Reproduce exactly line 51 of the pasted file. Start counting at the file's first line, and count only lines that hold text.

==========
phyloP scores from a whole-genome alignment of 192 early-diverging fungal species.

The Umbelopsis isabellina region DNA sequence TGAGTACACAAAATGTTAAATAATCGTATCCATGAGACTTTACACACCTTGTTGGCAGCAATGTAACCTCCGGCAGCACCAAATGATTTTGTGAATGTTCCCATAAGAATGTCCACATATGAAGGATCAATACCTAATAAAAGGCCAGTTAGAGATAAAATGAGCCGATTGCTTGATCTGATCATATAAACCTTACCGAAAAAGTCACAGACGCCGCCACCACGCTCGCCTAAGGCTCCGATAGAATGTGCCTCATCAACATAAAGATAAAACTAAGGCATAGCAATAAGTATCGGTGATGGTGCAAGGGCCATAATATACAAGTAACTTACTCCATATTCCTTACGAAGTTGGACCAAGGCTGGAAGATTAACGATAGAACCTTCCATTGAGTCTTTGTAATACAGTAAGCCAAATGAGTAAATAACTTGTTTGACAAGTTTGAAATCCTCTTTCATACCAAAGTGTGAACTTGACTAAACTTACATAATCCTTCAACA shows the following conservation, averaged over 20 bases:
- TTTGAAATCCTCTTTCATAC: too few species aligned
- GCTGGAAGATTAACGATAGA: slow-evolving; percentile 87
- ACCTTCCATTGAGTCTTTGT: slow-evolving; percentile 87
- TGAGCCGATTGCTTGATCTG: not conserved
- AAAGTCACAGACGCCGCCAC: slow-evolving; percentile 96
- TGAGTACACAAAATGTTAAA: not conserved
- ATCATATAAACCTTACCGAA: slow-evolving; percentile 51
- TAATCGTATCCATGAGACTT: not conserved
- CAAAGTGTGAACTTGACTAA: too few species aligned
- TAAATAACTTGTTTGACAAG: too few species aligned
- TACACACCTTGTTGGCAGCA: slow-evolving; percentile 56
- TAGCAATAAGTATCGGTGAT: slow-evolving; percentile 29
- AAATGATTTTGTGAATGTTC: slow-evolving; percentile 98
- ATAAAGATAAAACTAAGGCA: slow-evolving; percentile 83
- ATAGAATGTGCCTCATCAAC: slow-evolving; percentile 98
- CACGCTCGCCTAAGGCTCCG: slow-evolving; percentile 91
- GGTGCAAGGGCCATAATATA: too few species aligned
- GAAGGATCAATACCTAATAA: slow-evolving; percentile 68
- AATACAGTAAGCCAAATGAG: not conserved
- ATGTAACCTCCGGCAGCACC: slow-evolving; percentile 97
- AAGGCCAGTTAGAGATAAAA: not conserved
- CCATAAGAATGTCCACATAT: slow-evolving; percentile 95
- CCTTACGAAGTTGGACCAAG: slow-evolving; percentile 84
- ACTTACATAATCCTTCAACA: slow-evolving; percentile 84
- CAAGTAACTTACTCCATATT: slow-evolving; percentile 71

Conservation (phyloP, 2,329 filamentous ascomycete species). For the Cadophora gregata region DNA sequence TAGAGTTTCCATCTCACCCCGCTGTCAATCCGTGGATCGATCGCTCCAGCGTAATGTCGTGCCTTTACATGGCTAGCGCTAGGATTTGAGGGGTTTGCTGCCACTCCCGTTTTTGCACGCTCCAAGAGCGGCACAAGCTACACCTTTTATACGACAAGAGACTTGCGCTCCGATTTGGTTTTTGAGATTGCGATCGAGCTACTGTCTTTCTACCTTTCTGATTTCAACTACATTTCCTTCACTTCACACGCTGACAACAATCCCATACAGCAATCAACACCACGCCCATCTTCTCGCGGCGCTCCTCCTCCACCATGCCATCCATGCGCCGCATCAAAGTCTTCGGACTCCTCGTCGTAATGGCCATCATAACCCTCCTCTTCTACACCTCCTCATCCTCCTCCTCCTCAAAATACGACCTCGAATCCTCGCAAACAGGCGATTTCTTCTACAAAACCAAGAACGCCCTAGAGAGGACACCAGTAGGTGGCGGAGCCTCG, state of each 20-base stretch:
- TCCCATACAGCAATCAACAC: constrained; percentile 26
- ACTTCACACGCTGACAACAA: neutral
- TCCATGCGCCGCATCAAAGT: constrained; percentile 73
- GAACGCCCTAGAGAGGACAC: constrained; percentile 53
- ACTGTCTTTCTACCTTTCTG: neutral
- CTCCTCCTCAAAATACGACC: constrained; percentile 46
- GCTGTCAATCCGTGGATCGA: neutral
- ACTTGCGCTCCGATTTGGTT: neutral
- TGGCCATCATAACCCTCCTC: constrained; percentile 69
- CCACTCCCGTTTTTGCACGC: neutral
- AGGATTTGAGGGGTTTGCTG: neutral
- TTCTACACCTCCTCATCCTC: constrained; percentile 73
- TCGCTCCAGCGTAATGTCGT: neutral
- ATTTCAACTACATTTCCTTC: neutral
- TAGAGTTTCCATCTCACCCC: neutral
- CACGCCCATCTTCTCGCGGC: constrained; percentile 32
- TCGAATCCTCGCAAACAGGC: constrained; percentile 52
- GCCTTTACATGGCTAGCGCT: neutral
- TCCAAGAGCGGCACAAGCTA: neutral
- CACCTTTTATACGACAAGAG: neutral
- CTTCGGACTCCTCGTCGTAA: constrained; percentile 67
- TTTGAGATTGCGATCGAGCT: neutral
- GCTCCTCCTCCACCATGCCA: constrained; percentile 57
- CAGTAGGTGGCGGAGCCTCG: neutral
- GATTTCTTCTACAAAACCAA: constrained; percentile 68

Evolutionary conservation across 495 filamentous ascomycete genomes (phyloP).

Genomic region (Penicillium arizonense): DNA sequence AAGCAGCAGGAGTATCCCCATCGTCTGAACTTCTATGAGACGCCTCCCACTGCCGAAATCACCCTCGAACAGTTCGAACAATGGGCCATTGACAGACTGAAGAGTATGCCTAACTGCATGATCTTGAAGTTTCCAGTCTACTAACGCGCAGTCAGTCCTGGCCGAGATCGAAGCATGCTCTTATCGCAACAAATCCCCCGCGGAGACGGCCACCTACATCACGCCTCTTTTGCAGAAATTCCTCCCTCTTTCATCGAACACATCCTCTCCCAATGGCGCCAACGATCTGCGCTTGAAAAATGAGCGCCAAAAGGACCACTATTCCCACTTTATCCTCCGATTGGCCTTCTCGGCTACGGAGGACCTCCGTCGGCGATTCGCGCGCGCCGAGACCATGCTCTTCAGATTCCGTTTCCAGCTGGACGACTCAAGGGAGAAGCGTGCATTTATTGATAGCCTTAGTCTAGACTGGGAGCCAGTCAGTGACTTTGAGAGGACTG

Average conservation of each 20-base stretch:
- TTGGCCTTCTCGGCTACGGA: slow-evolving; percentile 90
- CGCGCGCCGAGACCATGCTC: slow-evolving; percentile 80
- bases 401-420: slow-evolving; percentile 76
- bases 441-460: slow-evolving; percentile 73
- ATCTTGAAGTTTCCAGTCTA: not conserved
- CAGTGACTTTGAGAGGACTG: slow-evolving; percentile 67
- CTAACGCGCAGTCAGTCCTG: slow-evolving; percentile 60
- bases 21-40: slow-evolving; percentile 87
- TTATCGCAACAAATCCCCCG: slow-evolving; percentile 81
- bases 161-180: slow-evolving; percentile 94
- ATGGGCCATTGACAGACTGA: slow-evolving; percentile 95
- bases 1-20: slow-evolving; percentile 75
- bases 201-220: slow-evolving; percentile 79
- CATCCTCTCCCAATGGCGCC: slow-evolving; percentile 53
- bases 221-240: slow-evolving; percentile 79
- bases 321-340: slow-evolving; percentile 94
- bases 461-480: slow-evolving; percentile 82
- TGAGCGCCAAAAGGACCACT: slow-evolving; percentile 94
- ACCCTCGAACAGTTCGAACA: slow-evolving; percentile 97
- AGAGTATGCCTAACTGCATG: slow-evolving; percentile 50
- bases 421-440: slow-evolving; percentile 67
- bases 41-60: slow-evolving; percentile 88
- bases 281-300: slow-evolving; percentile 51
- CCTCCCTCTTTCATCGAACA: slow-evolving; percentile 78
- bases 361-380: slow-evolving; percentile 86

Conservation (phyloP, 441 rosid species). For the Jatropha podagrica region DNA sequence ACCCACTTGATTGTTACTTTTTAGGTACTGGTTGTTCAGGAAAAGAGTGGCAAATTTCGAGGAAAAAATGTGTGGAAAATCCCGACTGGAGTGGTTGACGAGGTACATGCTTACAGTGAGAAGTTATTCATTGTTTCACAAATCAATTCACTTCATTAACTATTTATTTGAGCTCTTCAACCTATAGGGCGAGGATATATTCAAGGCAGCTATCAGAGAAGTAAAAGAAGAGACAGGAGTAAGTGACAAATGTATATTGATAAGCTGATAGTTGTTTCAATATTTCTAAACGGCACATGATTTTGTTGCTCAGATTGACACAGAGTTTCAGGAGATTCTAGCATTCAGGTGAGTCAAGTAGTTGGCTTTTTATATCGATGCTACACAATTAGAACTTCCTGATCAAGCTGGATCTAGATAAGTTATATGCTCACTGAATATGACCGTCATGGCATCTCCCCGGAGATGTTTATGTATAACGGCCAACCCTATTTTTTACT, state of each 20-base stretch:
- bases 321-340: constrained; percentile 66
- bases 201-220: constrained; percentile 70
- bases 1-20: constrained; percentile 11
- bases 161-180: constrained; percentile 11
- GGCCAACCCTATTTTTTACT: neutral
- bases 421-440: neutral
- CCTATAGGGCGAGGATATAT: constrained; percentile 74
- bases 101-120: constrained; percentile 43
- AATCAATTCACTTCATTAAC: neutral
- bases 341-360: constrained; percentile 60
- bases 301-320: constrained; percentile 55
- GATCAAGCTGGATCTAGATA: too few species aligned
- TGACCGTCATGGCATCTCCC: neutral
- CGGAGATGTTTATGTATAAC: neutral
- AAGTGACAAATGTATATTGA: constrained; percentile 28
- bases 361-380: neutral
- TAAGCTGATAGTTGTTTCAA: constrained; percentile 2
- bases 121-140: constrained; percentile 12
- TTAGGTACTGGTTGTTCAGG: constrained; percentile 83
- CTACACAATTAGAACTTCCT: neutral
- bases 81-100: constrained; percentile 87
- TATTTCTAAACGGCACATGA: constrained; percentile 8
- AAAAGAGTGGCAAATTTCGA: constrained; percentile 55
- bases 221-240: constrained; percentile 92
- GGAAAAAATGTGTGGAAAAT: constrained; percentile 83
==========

- GCTCCTCCTCCACCATGCCA: constrained; percentile 57